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Specialized foster parents needed in Comanche County

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LAWTON, Okla_Foster parents are in short supply in Comanche County, but not just any parent can fill this need. These are foster parents who take in kids who have special needs.

Officials at Specialized Alternatives for Families and Youth say last year there were about 30 specialized foster parent homes in the county and that number has dipped to 20 this year.

Since May is National Foster Care Parent Month, the organization said now is the time to raise awareness about foster care.

There are many reasons this is a difficult task, one is the specialized training the parents need to go through in order to care for these children. On top of that, some recent cases in the news have put the Department of Human Services in a bad light, which makes it hard to recruit parents.  But one specialized group, and other non-profits like it, is not connected to DHS, other than that both have the goal of helping kids find a nurturing home.

Julie Allen has been a foster parent for 12 years and has had 36 children pass through her home. She said it's very rewarding.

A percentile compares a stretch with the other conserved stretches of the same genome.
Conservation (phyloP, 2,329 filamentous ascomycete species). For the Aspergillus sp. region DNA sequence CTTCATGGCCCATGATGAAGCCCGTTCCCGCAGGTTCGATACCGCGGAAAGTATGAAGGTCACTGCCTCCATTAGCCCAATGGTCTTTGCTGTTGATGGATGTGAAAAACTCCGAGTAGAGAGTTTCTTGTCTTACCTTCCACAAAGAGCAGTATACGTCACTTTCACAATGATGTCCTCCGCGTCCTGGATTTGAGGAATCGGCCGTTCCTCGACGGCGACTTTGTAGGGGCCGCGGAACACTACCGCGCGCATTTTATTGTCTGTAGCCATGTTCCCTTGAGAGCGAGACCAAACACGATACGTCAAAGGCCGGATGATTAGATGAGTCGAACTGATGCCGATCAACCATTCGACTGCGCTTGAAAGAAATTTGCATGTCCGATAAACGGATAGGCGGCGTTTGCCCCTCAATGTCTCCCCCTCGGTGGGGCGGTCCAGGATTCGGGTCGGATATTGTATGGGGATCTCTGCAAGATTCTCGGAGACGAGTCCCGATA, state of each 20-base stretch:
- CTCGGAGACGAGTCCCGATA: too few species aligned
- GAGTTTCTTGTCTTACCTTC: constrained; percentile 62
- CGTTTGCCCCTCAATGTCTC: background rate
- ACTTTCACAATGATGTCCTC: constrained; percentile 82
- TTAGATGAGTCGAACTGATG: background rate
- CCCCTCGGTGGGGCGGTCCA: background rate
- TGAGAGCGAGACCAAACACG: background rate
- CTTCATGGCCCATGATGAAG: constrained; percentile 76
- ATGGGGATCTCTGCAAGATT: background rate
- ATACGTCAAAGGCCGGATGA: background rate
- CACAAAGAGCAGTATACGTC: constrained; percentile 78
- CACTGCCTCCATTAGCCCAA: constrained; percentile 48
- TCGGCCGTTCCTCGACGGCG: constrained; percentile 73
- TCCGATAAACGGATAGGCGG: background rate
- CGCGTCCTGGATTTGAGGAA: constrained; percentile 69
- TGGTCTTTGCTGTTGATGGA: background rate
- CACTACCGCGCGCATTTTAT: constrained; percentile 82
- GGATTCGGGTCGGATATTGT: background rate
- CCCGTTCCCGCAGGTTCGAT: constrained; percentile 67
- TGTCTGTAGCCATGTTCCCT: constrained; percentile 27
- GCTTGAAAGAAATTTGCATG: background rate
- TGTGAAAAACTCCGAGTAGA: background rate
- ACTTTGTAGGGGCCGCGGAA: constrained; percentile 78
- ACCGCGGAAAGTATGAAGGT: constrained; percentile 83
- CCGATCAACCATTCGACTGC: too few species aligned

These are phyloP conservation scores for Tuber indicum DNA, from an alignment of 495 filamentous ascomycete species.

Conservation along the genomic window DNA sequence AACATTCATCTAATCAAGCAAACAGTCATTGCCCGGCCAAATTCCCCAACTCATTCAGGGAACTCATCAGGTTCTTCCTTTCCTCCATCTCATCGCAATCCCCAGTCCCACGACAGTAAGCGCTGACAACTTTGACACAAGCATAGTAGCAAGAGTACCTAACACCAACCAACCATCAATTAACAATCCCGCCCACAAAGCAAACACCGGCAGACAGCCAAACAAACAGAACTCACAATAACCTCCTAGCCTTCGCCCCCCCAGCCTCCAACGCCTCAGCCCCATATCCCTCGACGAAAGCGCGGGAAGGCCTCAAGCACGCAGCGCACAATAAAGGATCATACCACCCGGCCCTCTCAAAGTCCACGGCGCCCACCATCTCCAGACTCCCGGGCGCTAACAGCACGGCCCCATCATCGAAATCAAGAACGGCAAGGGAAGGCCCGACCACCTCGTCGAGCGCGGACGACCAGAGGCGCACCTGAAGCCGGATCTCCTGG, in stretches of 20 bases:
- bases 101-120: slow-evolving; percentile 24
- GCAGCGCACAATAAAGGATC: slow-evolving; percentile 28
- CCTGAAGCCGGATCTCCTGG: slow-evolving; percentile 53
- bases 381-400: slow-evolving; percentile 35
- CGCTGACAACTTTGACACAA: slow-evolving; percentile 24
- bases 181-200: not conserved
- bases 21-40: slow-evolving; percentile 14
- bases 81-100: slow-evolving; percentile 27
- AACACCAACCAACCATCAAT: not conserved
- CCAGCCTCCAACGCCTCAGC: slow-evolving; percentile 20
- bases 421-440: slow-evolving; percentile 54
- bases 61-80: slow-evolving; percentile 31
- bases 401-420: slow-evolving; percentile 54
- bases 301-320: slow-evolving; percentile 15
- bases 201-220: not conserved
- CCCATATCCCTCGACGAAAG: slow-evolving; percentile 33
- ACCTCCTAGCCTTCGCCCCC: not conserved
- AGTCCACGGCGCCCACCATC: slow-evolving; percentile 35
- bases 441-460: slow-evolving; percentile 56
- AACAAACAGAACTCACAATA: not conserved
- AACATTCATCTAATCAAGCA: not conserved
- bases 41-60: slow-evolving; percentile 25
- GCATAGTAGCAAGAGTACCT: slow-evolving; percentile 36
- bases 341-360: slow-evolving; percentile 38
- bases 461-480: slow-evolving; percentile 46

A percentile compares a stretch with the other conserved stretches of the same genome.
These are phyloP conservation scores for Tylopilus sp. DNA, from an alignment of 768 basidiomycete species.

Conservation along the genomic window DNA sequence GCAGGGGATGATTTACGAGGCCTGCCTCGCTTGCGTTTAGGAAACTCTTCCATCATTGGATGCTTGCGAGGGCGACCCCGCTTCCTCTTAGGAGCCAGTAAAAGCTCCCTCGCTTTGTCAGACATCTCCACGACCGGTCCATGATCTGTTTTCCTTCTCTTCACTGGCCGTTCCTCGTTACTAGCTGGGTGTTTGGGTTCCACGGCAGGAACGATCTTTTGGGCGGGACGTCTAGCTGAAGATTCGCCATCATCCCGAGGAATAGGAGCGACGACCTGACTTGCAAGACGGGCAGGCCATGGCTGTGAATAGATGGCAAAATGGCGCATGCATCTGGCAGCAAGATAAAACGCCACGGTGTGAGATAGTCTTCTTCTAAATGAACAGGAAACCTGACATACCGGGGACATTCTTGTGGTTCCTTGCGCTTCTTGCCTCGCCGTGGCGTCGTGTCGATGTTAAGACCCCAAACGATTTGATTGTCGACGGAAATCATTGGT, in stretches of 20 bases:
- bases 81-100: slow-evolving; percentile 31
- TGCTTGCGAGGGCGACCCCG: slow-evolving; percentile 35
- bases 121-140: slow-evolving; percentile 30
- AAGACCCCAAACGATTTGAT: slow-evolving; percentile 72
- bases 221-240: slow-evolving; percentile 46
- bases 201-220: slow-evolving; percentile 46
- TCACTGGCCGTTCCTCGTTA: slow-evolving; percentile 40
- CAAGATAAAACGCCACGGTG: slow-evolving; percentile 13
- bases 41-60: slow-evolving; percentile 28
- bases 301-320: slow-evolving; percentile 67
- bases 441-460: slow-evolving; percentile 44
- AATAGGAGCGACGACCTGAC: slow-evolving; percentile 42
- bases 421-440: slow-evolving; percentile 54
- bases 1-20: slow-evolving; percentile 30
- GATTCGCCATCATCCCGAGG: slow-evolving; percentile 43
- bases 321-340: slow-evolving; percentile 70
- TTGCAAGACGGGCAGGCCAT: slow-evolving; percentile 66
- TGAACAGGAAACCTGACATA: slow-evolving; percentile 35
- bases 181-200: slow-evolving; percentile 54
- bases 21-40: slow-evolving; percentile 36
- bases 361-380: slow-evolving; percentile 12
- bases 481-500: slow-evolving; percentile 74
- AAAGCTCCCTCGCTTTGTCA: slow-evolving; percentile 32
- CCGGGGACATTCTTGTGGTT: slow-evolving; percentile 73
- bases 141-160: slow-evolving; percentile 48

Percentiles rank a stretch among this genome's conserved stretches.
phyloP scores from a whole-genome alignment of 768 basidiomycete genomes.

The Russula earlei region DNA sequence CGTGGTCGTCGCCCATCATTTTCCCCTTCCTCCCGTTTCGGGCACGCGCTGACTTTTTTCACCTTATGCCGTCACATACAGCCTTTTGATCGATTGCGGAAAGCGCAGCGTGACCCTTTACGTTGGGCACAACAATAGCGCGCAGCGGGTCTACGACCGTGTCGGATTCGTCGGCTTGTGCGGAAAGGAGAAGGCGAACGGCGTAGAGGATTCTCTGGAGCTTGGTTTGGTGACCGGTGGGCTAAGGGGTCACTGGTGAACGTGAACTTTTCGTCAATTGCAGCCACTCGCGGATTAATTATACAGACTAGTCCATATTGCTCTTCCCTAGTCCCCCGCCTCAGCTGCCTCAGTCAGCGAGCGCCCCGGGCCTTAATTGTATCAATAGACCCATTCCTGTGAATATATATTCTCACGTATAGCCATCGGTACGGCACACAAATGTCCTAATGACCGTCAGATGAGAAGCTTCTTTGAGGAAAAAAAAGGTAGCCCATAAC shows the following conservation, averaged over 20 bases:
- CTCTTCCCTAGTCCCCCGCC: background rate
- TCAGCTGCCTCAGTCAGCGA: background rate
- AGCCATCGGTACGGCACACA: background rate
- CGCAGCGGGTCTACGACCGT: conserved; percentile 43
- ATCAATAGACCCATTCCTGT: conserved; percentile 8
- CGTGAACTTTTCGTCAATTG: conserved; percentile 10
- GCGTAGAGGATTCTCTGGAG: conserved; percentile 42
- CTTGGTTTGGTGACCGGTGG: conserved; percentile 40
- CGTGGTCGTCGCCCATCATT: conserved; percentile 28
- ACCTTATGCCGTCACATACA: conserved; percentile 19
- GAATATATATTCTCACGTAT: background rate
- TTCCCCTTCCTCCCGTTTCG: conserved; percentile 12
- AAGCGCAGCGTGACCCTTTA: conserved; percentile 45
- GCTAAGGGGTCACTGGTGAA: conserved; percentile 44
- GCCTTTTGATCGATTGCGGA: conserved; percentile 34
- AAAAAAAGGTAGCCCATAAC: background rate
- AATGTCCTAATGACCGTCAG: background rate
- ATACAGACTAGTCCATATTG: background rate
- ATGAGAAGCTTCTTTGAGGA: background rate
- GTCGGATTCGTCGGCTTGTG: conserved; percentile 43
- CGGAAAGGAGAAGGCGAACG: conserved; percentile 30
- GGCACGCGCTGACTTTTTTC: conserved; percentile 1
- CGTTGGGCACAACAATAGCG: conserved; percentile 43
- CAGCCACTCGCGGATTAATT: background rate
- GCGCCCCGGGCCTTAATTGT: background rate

"You have someone that depends on you. You're making a big impact on their life because while they're with you, you give them the love, the care, the home that they might not have had or will ever have."

At times, it can be bitter sweet.

"The best part is knowing that you're helping these children that are needing the help. The worst part is when they leave. These children, when they leave your home they're going to their parents or being adopted out. It can be sad and it can be a joyful time."

Kathleen Jones said people like Allen are in short supply these days. She said SAFY deals specifically with children with special needs and foster parents that receive special training to handle them. When foster parent homes become limited, the children have to go to a shelter. But there's a catch.

"The bad part about that is a lot of the shelters are closing. I mean, there are limited beds already. So, with the shelters closing more homes need to be open."

She said the lack of support may not be the only reason for the decline. She said many people aren't aware of private foster care organizations like SAFY and associate all foster care with the Department of Human Services, which, unfortunately, has a bad stigma.

"I think getting the word out and getting people the knowledge that they need about private foster care agencies. If they know more about it, know the benefits from it, it's not just amount the monthly reimbursement, they're actually impacting these children's lives."

Jones said to become a foster parent through SAFY, you have to be over 21, pass a background check and get specialized training. She said it's not about who makes the most money but who can provide a loving home for the child.

If you want to learn more about becoming a foster parent, you can go to SAFY.org for information or call 800-532-7239.

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